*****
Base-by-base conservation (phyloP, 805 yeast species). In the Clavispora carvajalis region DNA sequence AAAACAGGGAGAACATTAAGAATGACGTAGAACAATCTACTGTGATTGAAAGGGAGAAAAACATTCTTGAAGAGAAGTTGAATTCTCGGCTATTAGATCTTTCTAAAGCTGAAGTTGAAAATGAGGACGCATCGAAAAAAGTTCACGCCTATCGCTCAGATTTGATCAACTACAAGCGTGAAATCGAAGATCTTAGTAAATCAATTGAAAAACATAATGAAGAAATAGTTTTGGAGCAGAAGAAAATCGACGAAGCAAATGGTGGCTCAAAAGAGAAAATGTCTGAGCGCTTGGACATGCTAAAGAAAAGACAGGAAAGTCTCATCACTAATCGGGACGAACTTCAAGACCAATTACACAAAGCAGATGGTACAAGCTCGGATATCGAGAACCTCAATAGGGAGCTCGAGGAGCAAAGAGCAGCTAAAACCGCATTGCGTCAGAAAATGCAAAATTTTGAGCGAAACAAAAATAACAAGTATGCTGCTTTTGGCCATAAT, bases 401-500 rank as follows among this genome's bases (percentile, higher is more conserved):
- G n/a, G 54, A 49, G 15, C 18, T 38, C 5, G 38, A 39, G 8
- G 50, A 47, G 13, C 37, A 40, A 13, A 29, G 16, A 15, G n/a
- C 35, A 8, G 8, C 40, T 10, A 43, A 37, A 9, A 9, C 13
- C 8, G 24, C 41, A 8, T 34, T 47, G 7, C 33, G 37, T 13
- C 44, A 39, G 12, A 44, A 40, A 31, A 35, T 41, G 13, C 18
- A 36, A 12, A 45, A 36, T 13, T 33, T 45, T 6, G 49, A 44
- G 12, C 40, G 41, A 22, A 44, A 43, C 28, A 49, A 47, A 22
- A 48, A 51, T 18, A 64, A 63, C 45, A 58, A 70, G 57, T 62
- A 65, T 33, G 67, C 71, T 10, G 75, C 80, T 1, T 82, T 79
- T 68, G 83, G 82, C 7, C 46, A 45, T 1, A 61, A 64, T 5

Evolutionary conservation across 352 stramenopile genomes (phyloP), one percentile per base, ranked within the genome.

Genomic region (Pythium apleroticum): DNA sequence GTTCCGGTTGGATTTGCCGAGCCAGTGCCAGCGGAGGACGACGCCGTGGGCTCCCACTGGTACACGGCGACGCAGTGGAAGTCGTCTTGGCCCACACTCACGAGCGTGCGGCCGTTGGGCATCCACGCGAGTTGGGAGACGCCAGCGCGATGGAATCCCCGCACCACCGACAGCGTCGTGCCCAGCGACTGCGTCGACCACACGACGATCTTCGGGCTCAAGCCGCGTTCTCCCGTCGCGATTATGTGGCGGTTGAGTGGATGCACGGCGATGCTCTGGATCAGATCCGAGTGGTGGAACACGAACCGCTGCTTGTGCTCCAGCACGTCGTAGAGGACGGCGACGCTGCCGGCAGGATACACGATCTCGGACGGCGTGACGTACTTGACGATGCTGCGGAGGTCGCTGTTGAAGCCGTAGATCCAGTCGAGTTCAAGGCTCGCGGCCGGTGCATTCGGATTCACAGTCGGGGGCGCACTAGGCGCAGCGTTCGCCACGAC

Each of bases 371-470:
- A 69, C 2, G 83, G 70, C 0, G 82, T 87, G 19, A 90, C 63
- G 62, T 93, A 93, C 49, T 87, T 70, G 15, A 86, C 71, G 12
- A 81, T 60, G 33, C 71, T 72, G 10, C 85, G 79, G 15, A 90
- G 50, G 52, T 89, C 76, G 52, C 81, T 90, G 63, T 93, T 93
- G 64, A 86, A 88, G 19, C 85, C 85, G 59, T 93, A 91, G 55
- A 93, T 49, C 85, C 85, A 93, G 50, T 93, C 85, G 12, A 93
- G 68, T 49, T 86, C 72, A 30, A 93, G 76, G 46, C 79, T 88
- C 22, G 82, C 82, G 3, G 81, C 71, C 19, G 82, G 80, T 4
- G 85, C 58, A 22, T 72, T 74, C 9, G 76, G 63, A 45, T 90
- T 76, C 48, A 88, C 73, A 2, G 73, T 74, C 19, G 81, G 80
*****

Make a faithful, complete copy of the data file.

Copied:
Base-by-base conservation (phyloP, 805 yeast species). In the Clavispora carvajalis region DNA sequence AAAACAGGGAGAACATTAAGAATGACGTAGAACAATCTACTGTGATTGAAAGGGAGAAAAACATTCTTGAAGAGAAGTTGAATTCTCGGCTATTAGATCTTTCTAAAGCTGAAGTTGAAAATGAGGACGCATCGAAAAAAGTTCACGCCTATCGCTCAGATTTGATCAACTACAAGCGTGAAATCGAAGATCTTAGTAAATCAATTGAAAAACATAATGAAGAAATAGTTTTGGAGCAGAAGAAAATCGACGAAGCAAATGGTGGCTCAAAAGAGAAAATGTCTGAGCGCTTGGACATGCTAAAGAAAAGACAGGAAAGTCTCATCACTAATCGGGACGAACTTCAAGACCAATTACACAAAGCAGATGGTACAAGCTCGGATATCGAGAACCTCAATAGGGAGCTCGAGGAGCAAAGAGCAGCTAAAACCGCATTGCGTCAGAAAATGCAAAATTTTGAGCGAAACAAAAATAACAAGTATGCTGCTTTTGGCCATAAT, bases 401-500 rank as follows among this genome's bases (percentile, higher is more conserved):
- G n/a, G 54, A 49, G 15, C 18, T 38, C 5, G 38, A 39, G 8
- G 50, A 47, G 13, C 37, A 40, A 13, A 29, G 16, A 15, G n/a
- C 35, A 8, G 8, C 40, T 10, A 43, A 37, A 9, A 9, C 13
- C 8, G 24, C 41, A 8, T 34, T 47, G 7, C 33, G 37, T 13
- C 44, A 39, G 12, A 44, A 40, A 31, A 35, T 41, G 13, C 18
- A 36, A 12, A 45, A 36, T 13, T 33, T 45, T 6, G 49, A 44
- G 12, C 40, G 41, A 22, A 44, A 43, C 28, A 49, A 47, A 22
- A 48, A 51, T 18, A 64, A 63, C 45, A 58, A 70, G 57, T 62
- A 65, T 33, G 67, C 71, T 10, G 75, C 80, T 1, T 82, T 79
- T 68, G 83, G 82, C 7, C 46, A 45, T 1, A 61, A 64, T 5

Evolutionary conservation across 352 stramenopile genomes (phyloP), one percentile per base, ranked within the genome.

Genomic region (Pythium apleroticum): DNA sequence GTTCCGGTTGGATTTGCCGAGCCAGTGCCAGCGGAGGACGACGCCGTGGGCTCCCACTGGTACACGGCGACGCAGTGGAAGTCGTCTTGGCCCACACTCACGAGCGTGCGGCCGTTGGGCATCCACGCGAGTTGGGAGACGCCAGCGCGATGGAATCCCCGCACCACCGACAGCGTCGTGCCCAGCGACTGCGTCGACCACACGACGATCTTCGGGCTCAAGCCGCGTTCTCCCGTCGCGATTATGTGGCGGTTGAGTGGATGCACGGCGATGCTCTGGATCAGATCCGAGTGGTGGAACACGAACCGCTGCTTGTGCTCCAGCACGTCGTAGAGGACGGCGACGCTGCCGGCAGGATACACGATCTCGGACGGCGTGACGTACTTGACGATGCTGCGGAGGTCGCTGTTGAAGCCGTAGATCCAGTCGAGTTCAAGGCTCGCGGCCGGTGCATTCGGATTCACAGTCGGGGGCGCACTAGGCGCAGCGTTCGCCACGAC

Each of bases 371-470:
- A 69, C 2, G 83, G 70, C 0, G 82, T 87, G 19, A 90, C 63
- G 62, T 93, A 93, C 49, T 87, T 70, G 15, A 86, C 71, G 12
- A 81, T 60, G 33, C 71, T 72, G 10, C 85, G 79, G 15, A 90
- G 50, G 52, T 89, C 76, G 52, C 81, T 90, G 63, T 93, T 93
- G 64, A 86, A 88, G 19, C 85, C 85, G 59, T 93, A 91, G 55
- A 93, T 49, C 85, C 85, A 93, G 50, T 93, C 85, G 12, A 93
- G 68, T 49, T 86, C 72, A 30, A 93, G 76, G 46, C 79, T 88
- C 22, G 82, C 82, G 3, G 81, C 71, C 19, G 82, G 80, T 4
- G 85, C 58, A 22, T 72, T 74, C 9, G 76, G 63, A 45, T 90
- T 76, C 48, A 88, C 73, A 2, G 73, T 74, C 19, G 81, G 80